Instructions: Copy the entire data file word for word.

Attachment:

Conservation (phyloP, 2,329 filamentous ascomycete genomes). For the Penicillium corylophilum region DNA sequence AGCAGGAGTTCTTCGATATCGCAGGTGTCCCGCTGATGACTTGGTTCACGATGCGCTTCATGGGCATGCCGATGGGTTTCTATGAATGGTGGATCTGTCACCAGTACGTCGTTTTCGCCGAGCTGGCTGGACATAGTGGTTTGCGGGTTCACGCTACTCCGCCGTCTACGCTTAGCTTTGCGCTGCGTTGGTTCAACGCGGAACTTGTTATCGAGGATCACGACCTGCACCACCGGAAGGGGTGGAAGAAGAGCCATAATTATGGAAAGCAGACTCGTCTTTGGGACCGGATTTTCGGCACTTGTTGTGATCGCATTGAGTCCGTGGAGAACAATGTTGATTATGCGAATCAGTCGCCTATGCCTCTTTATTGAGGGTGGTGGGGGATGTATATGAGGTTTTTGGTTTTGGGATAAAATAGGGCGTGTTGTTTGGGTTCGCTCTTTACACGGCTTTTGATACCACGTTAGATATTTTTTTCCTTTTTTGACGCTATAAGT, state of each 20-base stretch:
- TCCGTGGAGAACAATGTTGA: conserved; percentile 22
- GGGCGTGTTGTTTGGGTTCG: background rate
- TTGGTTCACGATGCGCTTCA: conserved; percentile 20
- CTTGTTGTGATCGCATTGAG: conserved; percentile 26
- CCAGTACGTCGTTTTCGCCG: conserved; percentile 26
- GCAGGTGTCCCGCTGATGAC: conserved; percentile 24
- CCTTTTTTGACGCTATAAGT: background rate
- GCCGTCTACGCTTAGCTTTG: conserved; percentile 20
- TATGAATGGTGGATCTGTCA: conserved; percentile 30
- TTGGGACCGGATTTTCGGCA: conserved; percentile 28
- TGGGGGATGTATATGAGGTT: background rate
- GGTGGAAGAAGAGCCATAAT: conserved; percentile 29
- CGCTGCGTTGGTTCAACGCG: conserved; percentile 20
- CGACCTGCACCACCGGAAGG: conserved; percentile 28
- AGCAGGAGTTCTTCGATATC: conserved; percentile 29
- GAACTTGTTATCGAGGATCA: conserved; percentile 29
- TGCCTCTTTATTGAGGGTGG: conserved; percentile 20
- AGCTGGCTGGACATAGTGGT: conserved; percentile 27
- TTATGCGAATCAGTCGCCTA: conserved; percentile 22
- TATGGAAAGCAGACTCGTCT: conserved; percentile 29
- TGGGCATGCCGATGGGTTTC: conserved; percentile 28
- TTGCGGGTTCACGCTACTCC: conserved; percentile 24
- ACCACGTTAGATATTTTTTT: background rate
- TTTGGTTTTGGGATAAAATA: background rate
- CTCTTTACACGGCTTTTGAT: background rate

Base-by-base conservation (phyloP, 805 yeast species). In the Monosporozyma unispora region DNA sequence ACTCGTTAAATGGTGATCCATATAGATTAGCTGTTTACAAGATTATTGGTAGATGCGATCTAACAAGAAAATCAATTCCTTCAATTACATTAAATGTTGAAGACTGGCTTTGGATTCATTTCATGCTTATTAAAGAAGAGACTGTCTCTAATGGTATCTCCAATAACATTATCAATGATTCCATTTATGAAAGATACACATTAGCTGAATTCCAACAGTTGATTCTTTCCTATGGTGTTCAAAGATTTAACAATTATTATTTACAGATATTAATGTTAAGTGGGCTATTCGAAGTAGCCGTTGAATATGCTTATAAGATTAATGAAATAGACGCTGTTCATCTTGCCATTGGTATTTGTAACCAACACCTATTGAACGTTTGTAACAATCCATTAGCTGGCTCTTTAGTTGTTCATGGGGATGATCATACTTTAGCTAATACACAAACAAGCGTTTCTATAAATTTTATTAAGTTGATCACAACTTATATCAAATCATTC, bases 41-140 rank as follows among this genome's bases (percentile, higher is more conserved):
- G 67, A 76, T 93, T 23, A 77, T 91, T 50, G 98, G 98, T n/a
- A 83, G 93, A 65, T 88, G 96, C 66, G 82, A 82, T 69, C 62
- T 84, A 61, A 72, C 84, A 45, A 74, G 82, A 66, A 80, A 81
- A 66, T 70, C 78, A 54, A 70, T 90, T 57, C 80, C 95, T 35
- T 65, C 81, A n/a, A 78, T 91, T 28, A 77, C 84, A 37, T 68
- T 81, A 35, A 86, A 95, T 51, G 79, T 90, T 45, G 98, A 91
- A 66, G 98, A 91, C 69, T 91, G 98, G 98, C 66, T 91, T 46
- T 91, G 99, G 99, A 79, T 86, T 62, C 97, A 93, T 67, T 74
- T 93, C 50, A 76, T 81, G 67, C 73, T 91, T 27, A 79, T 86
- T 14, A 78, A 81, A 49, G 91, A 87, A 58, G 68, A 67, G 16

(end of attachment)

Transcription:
Conservation (phyloP, 2,329 filamentous ascomycete genomes). For the Penicillium corylophilum region DNA sequence AGCAGGAGTTCTTCGATATCGCAGGTGTCCCGCTGATGACTTGGTTCACGATGCGCTTCATGGGCATGCCGATGGGTTTCTATGAATGGTGGATCTGTCACCAGTACGTCGTTTTCGCCGAGCTGGCTGGACATAGTGGTTTGCGGGTTCACGCTACTCCGCCGTCTACGCTTAGCTTTGCGCTGCGTTGGTTCAACGCGGAACTTGTTATCGAGGATCACGACCTGCACCACCGGAAGGGGTGGAAGAAGAGCCATAATTATGGAAAGCAGACTCGTCTTTGGGACCGGATTTTCGGCACTTGTTGTGATCGCATTGAGTCCGTGGAGAACAATGTTGATTATGCGAATCAGTCGCCTATGCCTCTTTATTGAGGGTGGTGGGGGATGTATATGAGGTTTTTGGTTTTGGGATAAAATAGGGCGTGTTGTTTGGGTTCGCTCTTTACACGGCTTTTGATACCACGTTAGATATTTTTTTCCTTTTTTGACGCTATAAGT, state of each 20-base stretch:
- TCCGTGGAGAACAATGTTGA: conserved; percentile 22
- GGGCGTGTTGTTTGGGTTCG: background rate
- TTGGTTCACGATGCGCTTCA: conserved; percentile 20
- CTTGTTGTGATCGCATTGAG: conserved; percentile 26
- CCAGTACGTCGTTTTCGCCG: conserved; percentile 26
- GCAGGTGTCCCGCTGATGAC: conserved; percentile 24
- CCTTTTTTGACGCTATAAGT: background rate
- GCCGTCTACGCTTAGCTTTG: conserved; percentile 20
- TATGAATGGTGGATCTGTCA: conserved; percentile 30
- TTGGGACCGGATTTTCGGCA: conserved; percentile 28
- TGGGGGATGTATATGAGGTT: background rate
- GGTGGAAGAAGAGCCATAAT: conserved; percentile 29
- CGCTGCGTTGGTTCAACGCG: conserved; percentile 20
- CGACCTGCACCACCGGAAGG: conserved; percentile 28
- AGCAGGAGTTCTTCGATATC: conserved; percentile 29
- GAACTTGTTATCGAGGATCA: conserved; percentile 29
- TGCCTCTTTATTGAGGGTGG: conserved; percentile 20
- AGCTGGCTGGACATAGTGGT: conserved; percentile 27
- TTATGCGAATCAGTCGCCTA: conserved; percentile 22
- TATGGAAAGCAGACTCGTCT: conserved; percentile 29
- TGGGCATGCCGATGGGTTTC: conserved; percentile 28
- TTGCGGGTTCACGCTACTCC: conserved; percentile 24
- ACCACGTTAGATATTTTTTT: background rate
- TTTGGTTTTGGGATAAAATA: background rate
- CTCTTTACACGGCTTTTGAT: background rate

Base-by-base conservation (phyloP, 805 yeast species). In the Monosporozyma unispora region DNA sequence ACTCGTTAAATGGTGATCCATATAGATTAGCTGTTTACAAGATTATTGGTAGATGCGATCTAACAAGAAAATCAATTCCTTCAATTACATTAAATGTTGAAGACTGGCTTTGGATTCATTTCATGCTTATTAAAGAAGAGACTGTCTCTAATGGTATCTCCAATAACATTATCAATGATTCCATTTATGAAAGATACACATTAGCTGAATTCCAACAGTTGATTCTTTCCTATGGTGTTCAAAGATTTAACAATTATTATTTACAGATATTAATGTTAAGTGGGCTATTCGAAGTAGCCGTTGAATATGCTTATAAGATTAATGAAATAGACGCTGTTCATCTTGCCATTGGTATTTGTAACCAACACCTATTGAACGTTTGTAACAATCCATTAGCTGGCTCTTTAGTTGTTCATGGGGATGATCATACTTTAGCTAATACACAAACAAGCGTTTCTATAAATTTTATTAAGTTGATCACAACTTATATCAAATCATTC, bases 41-140 rank as follows among this genome's bases (percentile, higher is more conserved):
- G 67, A 76, T 93, T 23, A 77, T 91, T 50, G 98, G 98, T n/a
- A 83, G 93, A 65, T 88, G 96, C 66, G 82, A 82, T 69, C 62
- T 84, A 61, A 72, C 84, A 45, A 74, G 82, A 66, A 80, A 81
- A 66, T 70, C 78, A 54, A 70, T 90, T 57, C 80, C 95, T 35
- T 65, C 81, A n/a, A 78, T 91, T 28, A 77, C 84, A 37, T 68
- T 81, A 35, A 86, A 95, T 51, G 79, T 90, T 45, G 98, A 91
- A 66, G 98, A 91, C 69, T 91, G 98, G 98, C 66, T 91, T 46
- T 91, G 99, G 99, A 79, T 86, T 62, C 97, A 93, T 67, T 74
- T 93, C 50, A 76, T 81, G 67, C 73, T 91, T 27, A 79, T 86
- T 14, A 78, A 81, A 49, G 91, A 87, A 58, G 68, A 67, G 16